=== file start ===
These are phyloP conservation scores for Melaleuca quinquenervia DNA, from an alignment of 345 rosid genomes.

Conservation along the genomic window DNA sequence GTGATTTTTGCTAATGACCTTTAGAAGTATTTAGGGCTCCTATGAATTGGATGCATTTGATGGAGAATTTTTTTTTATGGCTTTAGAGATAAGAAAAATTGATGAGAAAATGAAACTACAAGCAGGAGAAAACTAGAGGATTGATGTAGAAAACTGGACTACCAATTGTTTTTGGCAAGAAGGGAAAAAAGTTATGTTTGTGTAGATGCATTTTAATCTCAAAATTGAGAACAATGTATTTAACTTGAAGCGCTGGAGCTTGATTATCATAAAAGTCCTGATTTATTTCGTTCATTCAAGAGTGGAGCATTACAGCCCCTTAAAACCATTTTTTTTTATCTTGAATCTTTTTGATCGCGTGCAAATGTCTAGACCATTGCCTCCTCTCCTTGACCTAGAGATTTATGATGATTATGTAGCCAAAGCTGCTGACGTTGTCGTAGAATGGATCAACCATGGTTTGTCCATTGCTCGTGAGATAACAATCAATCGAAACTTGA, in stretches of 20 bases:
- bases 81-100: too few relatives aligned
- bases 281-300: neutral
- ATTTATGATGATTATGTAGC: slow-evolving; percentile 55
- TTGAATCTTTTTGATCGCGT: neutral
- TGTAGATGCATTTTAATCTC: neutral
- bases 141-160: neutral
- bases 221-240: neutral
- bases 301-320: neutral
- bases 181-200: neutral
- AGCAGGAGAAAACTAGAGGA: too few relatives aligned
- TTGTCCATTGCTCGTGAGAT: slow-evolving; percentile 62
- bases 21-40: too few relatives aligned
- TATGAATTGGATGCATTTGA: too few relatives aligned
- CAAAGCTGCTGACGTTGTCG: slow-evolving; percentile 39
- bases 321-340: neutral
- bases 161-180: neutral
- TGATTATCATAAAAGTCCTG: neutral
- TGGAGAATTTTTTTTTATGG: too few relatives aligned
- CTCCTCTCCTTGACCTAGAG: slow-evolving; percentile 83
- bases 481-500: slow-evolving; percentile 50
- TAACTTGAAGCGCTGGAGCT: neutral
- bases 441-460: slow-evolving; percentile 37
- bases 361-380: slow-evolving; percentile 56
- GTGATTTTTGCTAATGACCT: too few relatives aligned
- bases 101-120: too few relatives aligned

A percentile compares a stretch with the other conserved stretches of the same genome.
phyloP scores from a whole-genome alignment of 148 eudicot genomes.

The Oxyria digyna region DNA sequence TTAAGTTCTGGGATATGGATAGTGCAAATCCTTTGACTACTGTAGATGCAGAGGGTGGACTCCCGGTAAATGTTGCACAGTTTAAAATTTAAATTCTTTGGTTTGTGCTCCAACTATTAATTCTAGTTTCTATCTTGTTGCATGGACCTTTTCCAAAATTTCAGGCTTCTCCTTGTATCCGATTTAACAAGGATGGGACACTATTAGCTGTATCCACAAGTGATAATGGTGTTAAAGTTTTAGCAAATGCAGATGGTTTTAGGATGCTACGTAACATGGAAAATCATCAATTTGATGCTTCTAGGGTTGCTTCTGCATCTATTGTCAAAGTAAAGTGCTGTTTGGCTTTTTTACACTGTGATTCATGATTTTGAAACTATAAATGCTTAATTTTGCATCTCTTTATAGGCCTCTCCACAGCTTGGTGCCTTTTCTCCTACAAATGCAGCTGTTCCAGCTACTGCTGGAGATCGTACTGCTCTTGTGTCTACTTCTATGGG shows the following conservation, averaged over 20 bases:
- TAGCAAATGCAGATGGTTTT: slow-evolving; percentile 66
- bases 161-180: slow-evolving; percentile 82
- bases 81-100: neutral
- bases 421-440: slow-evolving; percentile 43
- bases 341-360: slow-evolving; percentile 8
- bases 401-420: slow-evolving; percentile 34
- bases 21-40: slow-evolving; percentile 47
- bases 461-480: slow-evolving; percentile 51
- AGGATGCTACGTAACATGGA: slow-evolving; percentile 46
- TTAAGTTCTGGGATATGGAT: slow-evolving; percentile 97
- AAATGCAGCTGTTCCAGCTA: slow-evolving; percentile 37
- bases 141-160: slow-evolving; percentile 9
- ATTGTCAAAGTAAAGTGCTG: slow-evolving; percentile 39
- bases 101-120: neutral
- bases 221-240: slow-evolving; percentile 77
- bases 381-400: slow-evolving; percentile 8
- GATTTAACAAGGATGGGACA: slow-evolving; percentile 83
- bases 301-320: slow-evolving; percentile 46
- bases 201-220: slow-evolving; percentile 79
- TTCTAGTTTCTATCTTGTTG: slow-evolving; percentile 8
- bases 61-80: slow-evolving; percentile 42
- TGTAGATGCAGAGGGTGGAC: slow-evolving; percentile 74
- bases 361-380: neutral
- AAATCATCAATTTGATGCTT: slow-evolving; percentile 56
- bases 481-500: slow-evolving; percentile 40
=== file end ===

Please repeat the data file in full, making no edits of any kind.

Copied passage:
These are phyloP conservation scores for Melaleuca quinquenervia DNA, from an alignment of 345 rosid genomes.

Conservation along the genomic window DNA sequence GTGATTTTTGCTAATGACCTTTAGAAGTATTTAGGGCTCCTATGAATTGGATGCATTTGATGGAGAATTTTTTTTTATGGCTTTAGAGATAAGAAAAATTGATGAGAAAATGAAACTACAAGCAGGAGAAAACTAGAGGATTGATGTAGAAAACTGGACTACCAATTGTTTTTGGCAAGAAGGGAAAAAAGTTATGTTTGTGTAGATGCATTTTAATCTCAAAATTGAGAACAATGTATTTAACTTGAAGCGCTGGAGCTTGATTATCATAAAAGTCCTGATTTATTTCGTTCATTCAAGAGTGGAGCATTACAGCCCCTTAAAACCATTTTTTTTTATCTTGAATCTTTTTGATCGCGTGCAAATGTCTAGACCATTGCCTCCTCTCCTTGACCTAGAGATTTATGATGATTATGTAGCCAAAGCTGCTGACGTTGTCGTAGAATGGATCAACCATGGTTTGTCCATTGCTCGTGAGATAACAATCAATCGAAACTTGA, in stretches of 20 bases:
- bases 81-100: too few relatives aligned
- bases 281-300: neutral
- ATTTATGATGATTATGTAGC: slow-evolving; percentile 55
- TTGAATCTTTTTGATCGCGT: neutral
- TGTAGATGCATTTTAATCTC: neutral
- bases 141-160: neutral
- bases 221-240: neutral
- bases 301-320: neutral
- bases 181-200: neutral
- AGCAGGAGAAAACTAGAGGA: too few relatives aligned
- TTGTCCATTGCTCGTGAGAT: slow-evolving; percentile 62
- bases 21-40: too few relatives aligned
- TATGAATTGGATGCATTTGA: too few relatives aligned
- CAAAGCTGCTGACGTTGTCG: slow-evolving; percentile 39
- bases 321-340: neutral
- bases 161-180: neutral
- TGATTATCATAAAAGTCCTG: neutral
- TGGAGAATTTTTTTTTATGG: too few relatives aligned
- CTCCTCTCCTTGACCTAGAG: slow-evolving; percentile 83
- bases 481-500: slow-evolving; percentile 50
- TAACTTGAAGCGCTGGAGCT: neutral
- bases 441-460: slow-evolving; percentile 37
- bases 361-380: slow-evolving; percentile 56
- GTGATTTTTGCTAATGACCT: too few relatives aligned
- bases 101-120: too few relatives aligned

A percentile compares a stretch with the other conserved stretches of the same genome.
phyloP scores from a whole-genome alignment of 148 eudicot genomes.

The Oxyria digyna region DNA sequence TTAAGTTCTGGGATATGGATAGTGCAAATCCTTTGACTACTGTAGATGCAGAGGGTGGACTCCCGGTAAATGTTGCACAGTTTAAAATTTAAATTCTTTGGTTTGTGCTCCAACTATTAATTCTAGTTTCTATCTTGTTGCATGGACCTTTTCCAAAATTTCAGGCTTCTCCTTGTATCCGATTTAACAAGGATGGGACACTATTAGCTGTATCCACAAGTGATAATGGTGTTAAAGTTTTAGCAAATGCAGATGGTTTTAGGATGCTACGTAACATGGAAAATCATCAATTTGATGCTTCTAGGGTTGCTTCTGCATCTATTGTCAAAGTAAAGTGCTGTTTGGCTTTTTTACACTGTGATTCATGATTTTGAAACTATAAATGCTTAATTTTGCATCTCTTTATAGGCCTCTCCACAGCTTGGTGCCTTTTCTCCTACAAATGCAGCTGTTCCAGCTACTGCTGGAGATCGTACTGCTCTTGTGTCTACTTCTATGGG shows the following conservation, averaged over 20 bases:
- TAGCAAATGCAGATGGTTTT: slow-evolving; percentile 66
- bases 161-180: slow-evolving; percentile 82
- bases 81-100: neutral
- bases 421-440: slow-evolving; percentile 43
- bases 341-360: slow-evolving; percentile 8
- bases 401-420: slow-evolving; percentile 34
- bases 21-40: slow-evolving; percentile 47
- bases 461-480: slow-evolving; percentile 51
- AGGATGCTACGTAACATGGA: slow-evolving; percentile 46
- TTAAGTTCTGGGATATGGAT: slow-evolving; percentile 97
- AAATGCAGCTGTTCCAGCTA: slow-evolving; percentile 37
- bases 141-160: slow-evolving; percentile 9
- ATTGTCAAAGTAAAGTGCTG: slow-evolving; percentile 39
- bases 101-120: neutral
- bases 221-240: slow-evolving; percentile 77
- bases 381-400: slow-evolving; percentile 8
- GATTTAACAAGGATGGGACA: slow-evolving; percentile 83
- bases 301-320: slow-evolving; percentile 46
- bases 201-220: slow-evolving; percentile 79
- TTCTAGTTTCTATCTTGTTG: slow-evolving; percentile 8
- bases 61-80: slow-evolving; percentile 42
- TGTAGATGCAGAGGGTGGAC: slow-evolving; percentile 74
- bases 361-380: neutral
- AAATCATCAATTTGATGCTT: slow-evolving; percentile 56
- bases 481-500: slow-evolving; percentile 40